Playground bullying is a tale as old as time. But with the rise of social media, bullying now invades all areas children’s lives.
While the ringing of the school bell at home-time used to bring welcome relief to children being bullied, our interconnected society means the torment can continue through the ringing of mobile phones.
Children being bullied now have no relief from constant intimidation, which can have a serious impact on their mental health.
This is why students at JBCN International School in Mumbai, India, organised an anti-bullying week, which educated children on the different types of bullying, what to do if you are being bullied and how to help someone who is being bullied.
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“A special focus was given to cyberbullying, which in this day and age has become widespread. We told students what was the right use of social media,” Kunal Dalal, managing director of the school, told The Indian Express.
The theme of the week was “All Different, All Equal”. Through a series of workshops, students were empowered to embrace each other’s individualities.
“The idea is to make learners conscious, teach them to be responsible for their choices and to learn to respect and accept each other,” Pinky Dalal, founder of the JBCN International School, told Daily News & Analysis India.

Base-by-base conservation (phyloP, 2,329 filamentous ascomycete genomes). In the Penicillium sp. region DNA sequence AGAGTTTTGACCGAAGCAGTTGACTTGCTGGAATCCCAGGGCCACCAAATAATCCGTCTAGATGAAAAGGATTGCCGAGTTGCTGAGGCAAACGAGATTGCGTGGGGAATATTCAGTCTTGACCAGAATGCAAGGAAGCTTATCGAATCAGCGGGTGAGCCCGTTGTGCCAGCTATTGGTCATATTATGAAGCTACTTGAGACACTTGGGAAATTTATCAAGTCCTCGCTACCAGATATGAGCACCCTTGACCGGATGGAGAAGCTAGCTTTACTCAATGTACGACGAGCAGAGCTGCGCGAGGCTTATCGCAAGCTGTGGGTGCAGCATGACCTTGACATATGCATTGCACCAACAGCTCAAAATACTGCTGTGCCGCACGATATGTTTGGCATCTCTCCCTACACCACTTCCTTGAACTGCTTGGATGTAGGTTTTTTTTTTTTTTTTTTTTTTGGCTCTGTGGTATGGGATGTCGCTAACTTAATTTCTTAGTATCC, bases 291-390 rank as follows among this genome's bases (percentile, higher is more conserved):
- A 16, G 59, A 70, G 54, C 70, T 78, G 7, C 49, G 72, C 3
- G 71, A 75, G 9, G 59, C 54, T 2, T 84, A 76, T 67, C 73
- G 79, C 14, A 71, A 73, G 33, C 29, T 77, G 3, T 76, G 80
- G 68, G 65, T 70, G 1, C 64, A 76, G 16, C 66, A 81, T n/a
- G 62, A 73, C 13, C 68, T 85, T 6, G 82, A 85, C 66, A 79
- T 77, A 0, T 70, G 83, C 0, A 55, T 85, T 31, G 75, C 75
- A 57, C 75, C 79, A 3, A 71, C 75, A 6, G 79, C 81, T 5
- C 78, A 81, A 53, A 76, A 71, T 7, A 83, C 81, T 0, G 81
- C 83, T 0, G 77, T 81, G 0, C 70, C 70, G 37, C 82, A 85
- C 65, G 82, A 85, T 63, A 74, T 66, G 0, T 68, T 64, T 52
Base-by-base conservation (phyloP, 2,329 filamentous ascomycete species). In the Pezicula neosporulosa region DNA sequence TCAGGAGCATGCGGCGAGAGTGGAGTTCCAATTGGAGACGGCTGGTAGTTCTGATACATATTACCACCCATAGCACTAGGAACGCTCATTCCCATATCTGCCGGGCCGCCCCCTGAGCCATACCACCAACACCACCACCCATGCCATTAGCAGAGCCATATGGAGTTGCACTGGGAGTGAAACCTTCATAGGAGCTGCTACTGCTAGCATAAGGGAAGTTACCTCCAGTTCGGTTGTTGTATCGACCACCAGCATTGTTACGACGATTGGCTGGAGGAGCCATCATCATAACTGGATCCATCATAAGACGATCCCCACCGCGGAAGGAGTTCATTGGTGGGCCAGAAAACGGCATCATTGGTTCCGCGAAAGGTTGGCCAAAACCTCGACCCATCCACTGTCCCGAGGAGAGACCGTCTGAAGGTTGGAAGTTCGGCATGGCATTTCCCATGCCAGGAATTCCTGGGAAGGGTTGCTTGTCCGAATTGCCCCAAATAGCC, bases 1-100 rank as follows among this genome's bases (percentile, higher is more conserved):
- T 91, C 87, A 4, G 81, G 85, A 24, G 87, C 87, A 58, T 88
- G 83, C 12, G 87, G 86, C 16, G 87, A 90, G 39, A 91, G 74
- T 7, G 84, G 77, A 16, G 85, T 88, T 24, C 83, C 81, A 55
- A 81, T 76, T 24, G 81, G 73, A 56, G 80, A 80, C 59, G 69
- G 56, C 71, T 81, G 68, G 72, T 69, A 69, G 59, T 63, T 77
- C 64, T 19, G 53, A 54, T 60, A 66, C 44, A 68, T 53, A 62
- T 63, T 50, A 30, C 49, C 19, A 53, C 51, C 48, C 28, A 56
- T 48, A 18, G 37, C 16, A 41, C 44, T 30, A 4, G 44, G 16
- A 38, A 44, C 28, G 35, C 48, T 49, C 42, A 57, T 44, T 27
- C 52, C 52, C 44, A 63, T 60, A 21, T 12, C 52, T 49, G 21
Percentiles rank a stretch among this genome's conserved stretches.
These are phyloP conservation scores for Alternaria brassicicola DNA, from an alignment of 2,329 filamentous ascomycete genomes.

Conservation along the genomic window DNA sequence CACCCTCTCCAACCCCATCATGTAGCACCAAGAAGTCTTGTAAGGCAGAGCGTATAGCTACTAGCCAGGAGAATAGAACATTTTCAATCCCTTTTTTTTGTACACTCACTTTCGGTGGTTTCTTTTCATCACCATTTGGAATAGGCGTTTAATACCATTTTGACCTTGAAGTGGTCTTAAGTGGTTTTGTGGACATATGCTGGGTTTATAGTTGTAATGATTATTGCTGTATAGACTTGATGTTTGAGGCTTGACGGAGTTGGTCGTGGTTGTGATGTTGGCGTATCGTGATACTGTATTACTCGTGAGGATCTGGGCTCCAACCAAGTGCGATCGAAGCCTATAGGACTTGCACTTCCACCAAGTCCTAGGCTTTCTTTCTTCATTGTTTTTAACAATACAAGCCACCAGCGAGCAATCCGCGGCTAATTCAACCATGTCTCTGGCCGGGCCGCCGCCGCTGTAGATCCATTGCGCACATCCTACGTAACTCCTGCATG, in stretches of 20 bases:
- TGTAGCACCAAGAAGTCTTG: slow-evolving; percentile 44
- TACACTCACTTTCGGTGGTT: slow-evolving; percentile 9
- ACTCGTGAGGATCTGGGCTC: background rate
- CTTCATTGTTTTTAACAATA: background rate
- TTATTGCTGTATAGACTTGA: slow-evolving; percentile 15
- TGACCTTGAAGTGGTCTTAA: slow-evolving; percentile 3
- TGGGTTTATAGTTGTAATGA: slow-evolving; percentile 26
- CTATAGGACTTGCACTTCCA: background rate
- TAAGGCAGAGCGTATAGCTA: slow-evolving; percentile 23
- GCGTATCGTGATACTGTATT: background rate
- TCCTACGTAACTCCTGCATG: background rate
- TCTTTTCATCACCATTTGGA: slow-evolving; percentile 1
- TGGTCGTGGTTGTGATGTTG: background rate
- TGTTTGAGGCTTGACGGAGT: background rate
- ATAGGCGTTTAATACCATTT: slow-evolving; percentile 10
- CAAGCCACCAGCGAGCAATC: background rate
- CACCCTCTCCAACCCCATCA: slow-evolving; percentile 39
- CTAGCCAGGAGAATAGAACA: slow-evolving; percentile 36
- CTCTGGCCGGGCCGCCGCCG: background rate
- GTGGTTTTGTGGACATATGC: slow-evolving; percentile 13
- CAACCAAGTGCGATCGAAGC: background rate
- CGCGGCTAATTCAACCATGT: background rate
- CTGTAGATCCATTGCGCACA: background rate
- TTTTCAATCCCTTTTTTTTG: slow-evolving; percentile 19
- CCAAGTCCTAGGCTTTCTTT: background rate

The counselling department planned different activities for Classes 1 to 10. Class 1-5 learned about classroom bullying, Class 6-8 discussed social bullying and Class 9-10 focused on cyberbullying.
Other schools in Mumbai have also engaged with this anti-bullying initiative.
The principal of St Joseph’s School, Kalpana Dwivedi, told The Indian Express: “The involvement of parents in the fight against bullying is crucial. We will bring this to the notice of the parents. A school cannot initiate corporal punishment but can only provide counselling. The parents also have to step in.”
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Podar International School also has in-school counsellors for students to talk to. “The counsellors tell us what bullying is, how to know if certain behaviour is aggressive. We are also taught that every student is different but must be treated equally. Nobody should be made fun of,” said Svar Kamble, a Class IX student of Podar International School, to The Indian Express.
“The primary focus is that students learn to accept their fellow classmates, friends, relatives as they are. We are trying to impart these values through our efforts,” added Dalal.